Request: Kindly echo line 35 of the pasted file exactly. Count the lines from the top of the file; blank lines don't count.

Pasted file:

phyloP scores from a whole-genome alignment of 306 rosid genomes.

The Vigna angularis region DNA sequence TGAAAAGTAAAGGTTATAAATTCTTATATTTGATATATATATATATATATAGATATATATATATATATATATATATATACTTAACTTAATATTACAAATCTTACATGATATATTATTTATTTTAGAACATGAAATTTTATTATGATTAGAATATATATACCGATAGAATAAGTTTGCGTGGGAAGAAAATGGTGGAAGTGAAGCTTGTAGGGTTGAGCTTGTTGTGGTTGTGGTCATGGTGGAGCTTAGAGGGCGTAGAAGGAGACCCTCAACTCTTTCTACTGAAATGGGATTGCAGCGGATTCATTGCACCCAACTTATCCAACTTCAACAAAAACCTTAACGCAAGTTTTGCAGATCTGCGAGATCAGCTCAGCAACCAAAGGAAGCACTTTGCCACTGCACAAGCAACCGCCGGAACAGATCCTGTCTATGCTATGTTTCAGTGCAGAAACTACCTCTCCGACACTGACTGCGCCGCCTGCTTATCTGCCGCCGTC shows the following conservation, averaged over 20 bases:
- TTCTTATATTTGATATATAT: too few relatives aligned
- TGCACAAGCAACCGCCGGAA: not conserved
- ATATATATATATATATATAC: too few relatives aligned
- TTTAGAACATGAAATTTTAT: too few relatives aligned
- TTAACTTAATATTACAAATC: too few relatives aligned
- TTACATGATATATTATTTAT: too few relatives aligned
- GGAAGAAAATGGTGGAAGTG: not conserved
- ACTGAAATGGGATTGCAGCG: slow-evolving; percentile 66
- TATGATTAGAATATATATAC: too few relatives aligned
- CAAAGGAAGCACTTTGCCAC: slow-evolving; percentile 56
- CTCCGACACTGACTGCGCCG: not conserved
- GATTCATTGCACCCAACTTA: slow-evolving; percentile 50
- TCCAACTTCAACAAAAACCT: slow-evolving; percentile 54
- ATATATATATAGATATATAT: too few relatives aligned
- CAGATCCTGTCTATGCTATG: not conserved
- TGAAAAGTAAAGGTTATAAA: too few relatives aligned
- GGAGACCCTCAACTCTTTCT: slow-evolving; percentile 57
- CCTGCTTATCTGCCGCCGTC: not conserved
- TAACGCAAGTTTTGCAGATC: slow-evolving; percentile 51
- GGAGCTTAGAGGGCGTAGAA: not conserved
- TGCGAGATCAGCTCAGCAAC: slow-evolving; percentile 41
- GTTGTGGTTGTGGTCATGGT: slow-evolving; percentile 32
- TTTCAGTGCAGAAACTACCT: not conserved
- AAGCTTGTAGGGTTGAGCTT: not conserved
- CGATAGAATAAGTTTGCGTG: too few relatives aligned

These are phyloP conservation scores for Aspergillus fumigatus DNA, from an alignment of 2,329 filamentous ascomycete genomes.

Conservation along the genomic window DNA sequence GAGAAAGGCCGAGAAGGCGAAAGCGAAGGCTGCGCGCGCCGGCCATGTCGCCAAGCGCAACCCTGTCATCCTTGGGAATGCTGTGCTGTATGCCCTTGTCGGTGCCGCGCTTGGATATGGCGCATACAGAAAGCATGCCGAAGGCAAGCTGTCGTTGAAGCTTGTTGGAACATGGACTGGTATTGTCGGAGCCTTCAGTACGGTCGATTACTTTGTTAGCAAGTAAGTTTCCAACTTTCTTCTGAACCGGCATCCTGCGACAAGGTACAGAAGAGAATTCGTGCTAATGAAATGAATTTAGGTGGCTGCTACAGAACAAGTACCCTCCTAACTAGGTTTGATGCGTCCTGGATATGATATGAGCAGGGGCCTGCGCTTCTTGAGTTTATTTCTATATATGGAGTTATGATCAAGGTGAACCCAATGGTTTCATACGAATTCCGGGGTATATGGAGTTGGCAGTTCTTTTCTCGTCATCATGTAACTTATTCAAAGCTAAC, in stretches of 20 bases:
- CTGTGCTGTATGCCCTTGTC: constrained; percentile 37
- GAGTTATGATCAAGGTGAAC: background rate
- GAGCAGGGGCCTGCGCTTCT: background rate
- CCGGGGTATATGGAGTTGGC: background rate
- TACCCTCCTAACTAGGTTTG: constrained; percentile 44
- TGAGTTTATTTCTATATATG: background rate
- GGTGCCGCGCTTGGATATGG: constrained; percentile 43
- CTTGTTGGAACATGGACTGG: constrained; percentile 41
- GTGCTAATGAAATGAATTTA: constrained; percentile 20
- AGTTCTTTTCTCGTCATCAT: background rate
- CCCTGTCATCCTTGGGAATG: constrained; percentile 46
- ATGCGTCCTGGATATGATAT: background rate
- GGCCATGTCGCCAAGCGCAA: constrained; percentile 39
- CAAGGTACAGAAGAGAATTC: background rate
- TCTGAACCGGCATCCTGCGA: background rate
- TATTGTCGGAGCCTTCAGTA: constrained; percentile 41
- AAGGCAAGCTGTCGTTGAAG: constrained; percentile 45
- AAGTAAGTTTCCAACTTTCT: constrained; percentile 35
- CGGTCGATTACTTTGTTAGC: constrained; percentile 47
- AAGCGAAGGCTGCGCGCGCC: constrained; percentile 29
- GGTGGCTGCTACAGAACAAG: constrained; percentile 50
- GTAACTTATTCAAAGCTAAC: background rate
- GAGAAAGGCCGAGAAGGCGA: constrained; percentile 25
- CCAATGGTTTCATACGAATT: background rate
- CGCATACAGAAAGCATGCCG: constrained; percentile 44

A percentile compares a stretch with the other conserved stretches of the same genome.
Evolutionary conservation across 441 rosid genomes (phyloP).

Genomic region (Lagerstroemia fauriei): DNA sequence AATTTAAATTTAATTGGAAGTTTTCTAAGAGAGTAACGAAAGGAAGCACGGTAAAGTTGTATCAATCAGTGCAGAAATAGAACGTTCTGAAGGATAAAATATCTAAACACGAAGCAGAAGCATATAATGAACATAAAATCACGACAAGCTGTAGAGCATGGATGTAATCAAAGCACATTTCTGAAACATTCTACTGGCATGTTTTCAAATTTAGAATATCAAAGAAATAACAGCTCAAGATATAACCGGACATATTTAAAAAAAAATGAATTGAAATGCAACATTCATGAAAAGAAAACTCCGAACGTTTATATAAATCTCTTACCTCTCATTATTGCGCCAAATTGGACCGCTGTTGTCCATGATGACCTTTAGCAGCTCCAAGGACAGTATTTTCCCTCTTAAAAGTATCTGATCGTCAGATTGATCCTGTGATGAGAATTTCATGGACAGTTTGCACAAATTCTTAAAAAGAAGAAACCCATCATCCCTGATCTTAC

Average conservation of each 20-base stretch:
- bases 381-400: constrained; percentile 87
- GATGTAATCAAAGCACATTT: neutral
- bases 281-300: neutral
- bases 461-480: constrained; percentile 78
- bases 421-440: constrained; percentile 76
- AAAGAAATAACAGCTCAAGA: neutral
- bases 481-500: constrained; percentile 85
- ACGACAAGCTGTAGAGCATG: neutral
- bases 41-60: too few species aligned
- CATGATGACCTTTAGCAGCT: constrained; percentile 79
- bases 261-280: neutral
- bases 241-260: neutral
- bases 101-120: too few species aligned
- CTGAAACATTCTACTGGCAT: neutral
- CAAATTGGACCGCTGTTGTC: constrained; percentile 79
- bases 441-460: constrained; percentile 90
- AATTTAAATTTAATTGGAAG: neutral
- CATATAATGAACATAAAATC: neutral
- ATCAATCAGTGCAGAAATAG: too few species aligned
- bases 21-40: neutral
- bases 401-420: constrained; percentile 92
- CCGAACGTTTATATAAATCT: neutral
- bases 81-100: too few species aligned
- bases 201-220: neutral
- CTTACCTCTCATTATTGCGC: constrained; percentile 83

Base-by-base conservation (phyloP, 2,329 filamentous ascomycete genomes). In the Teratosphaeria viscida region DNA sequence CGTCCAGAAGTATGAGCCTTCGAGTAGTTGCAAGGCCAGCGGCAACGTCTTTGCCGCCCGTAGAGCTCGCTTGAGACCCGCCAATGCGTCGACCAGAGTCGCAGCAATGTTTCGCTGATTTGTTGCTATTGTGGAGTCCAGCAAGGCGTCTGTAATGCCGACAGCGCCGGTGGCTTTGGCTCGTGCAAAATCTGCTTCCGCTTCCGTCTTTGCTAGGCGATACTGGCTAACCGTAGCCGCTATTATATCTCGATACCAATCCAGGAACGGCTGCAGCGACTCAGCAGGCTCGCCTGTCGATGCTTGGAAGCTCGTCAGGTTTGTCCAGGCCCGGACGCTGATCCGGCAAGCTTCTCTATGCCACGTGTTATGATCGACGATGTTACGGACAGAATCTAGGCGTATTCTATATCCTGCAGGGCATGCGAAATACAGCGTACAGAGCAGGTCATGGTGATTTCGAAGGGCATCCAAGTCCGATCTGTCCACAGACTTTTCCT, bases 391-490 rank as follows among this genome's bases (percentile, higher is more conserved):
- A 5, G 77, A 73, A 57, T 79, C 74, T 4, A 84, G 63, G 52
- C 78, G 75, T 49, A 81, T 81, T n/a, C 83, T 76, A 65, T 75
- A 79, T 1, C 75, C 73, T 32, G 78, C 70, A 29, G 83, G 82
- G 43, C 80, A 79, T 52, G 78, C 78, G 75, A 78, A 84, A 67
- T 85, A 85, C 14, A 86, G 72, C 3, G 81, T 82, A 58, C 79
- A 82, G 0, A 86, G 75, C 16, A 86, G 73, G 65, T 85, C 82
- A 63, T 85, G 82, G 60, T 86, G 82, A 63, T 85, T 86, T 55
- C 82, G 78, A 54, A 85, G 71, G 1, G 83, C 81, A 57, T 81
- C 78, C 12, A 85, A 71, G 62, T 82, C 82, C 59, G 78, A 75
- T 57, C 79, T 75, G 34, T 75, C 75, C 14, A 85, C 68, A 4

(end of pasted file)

- TGAGTTTATTTCTATATATG: background rate